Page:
thing, especially in a city. It is better to orient it by the sun
Additionally, the program has a mechanism for calculating
the azimuth of the sun and you can do everything without a compass
now! The azimuth is calculated for the location the coordinates
of which you specified for calculating the azimuths of satellites.
You can specify the date (the current date is taken by default)
and calculate how the sun moves with a one minute discontinuity.
The calculation results are displayed in the table to the left.
Both the azimuth and the elevation are calculated for the sun for
the current moment of time. Thus, you can install the satellite
dish without a compass at all. First, find the azimuth of the satellite
you need. Then calculate the azimuth of the sun for the day on which
you are going to install the dish. Find the azimuth of the sun that
is most close to the azimuth to the satellite and you will see the
time (and date) when the sun will be in the same direction where
the satellite is. Turn the dish to the sun at the specified moment
of time, the azimuth of the sun coincides with the azimuth of the
satellite at this moment. Or just note this direction and install
the dish later. Remember to specify your time zone for calculation
(Moscow: +3 GMT). The program also calculates the azimuths of the
sunrise and sunset, as well as the time and elevation when the sun
is exactly in the south.
The program draws a simple diagram representing
the four directions. The yellow sector is daytime, its eastern part
is sunrise and its western part is sunset. The same diagram can
be used to schematically represent the direction to the satellite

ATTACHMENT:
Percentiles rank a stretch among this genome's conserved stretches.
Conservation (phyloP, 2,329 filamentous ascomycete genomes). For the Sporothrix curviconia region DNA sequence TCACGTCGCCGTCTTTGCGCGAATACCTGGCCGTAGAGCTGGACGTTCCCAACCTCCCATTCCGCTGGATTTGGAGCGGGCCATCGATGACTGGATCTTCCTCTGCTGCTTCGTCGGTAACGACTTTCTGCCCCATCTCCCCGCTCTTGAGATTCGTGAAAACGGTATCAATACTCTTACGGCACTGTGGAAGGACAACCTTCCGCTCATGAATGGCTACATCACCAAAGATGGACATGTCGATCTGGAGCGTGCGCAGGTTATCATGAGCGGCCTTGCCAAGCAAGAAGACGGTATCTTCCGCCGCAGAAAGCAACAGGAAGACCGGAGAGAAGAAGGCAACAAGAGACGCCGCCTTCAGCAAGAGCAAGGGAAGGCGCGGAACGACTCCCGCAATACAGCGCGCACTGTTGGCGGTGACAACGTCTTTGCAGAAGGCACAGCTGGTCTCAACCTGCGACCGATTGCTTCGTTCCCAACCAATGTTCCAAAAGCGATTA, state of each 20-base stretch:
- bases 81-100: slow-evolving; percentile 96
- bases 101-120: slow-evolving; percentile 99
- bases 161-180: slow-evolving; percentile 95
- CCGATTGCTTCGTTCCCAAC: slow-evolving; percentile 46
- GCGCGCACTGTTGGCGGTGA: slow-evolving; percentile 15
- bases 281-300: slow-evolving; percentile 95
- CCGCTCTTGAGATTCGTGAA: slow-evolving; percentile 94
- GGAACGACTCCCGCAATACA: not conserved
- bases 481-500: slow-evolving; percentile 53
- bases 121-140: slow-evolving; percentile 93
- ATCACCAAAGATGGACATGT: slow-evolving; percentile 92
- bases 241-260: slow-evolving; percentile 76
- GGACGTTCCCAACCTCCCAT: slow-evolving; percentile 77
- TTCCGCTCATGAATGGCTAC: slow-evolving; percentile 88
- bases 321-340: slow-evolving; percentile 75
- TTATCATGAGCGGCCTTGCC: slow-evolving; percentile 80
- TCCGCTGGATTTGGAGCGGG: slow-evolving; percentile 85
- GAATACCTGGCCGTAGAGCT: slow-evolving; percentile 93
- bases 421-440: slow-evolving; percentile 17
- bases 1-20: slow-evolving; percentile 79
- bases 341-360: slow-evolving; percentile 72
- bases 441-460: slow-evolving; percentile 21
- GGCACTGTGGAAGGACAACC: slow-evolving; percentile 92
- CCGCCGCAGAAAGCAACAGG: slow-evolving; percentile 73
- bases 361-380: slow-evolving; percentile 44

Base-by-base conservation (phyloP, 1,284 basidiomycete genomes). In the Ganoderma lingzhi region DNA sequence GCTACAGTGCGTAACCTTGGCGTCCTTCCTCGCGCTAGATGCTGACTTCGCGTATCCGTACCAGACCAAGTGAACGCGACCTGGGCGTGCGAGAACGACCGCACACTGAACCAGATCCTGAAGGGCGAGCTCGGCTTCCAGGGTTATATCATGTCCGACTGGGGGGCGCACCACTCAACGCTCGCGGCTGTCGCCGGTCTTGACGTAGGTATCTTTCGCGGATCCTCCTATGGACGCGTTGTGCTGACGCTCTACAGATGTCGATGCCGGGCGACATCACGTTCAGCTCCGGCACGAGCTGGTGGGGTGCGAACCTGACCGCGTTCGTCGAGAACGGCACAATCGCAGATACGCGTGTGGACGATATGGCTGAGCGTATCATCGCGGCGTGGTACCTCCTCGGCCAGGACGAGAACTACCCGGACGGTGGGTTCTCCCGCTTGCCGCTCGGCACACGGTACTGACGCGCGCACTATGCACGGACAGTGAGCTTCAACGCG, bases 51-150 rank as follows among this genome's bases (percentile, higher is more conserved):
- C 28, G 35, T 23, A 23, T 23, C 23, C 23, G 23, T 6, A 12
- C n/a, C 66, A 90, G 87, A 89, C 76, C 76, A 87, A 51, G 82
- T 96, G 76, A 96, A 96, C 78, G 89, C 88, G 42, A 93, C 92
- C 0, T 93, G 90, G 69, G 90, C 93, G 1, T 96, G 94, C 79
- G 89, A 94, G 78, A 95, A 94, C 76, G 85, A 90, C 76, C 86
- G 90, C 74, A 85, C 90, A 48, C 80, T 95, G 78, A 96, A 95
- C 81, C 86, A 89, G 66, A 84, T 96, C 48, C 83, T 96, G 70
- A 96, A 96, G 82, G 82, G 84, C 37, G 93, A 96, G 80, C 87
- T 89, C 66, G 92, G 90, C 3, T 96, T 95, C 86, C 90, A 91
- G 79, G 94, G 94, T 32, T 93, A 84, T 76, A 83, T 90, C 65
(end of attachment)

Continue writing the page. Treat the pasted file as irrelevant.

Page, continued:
you need. Select the satellite from the drop-down list and the red
line will show the direction to it (azimuth). If the elevation is
negative, no red line is drawn (the satellite is not visible).
Offset satellite dishes are widely spread now.
When such a dish is completely vertical, it already has some
elevation (~20-25 degrees). You can enter the size of your offset
dish (height and width) and the program will calculate the exact
elevation for this dish. The calculation is done only for dishes
whose height is greater than width. Enter the size of the dish in
millimeters. Here you will see the elevation to the selected
satellite and the angle you should actually install you dish at (in
degrees from the Earth surface).
Altitude is the angle up from the horizon. Zero degrees altitude means
exactly on your local horizon, and 90 degrees is "straight up".
Hence, "directly underfoot" is -90 degrees altitude.
Azimuth is the angle along the horizon, with zero degrees corresponding
to North, and increasing in a clockwise fashion. Thus, 90 degrees
is East, 180 degrees is South, and 270 degrees is West. Using these
two angles, one can describe the apparent position of an object
(such as the Sun at a given time).
The program can be downloaded from http://al-soft.com/downloads/saa_setup.exe
File size: 1 mb
Florin Georgescu - translation into Romanian language
Ron Eberson - translation into Dutch language
Awadh A Al-Ghaamdi (Saudi Arabia) - translation into Arabic language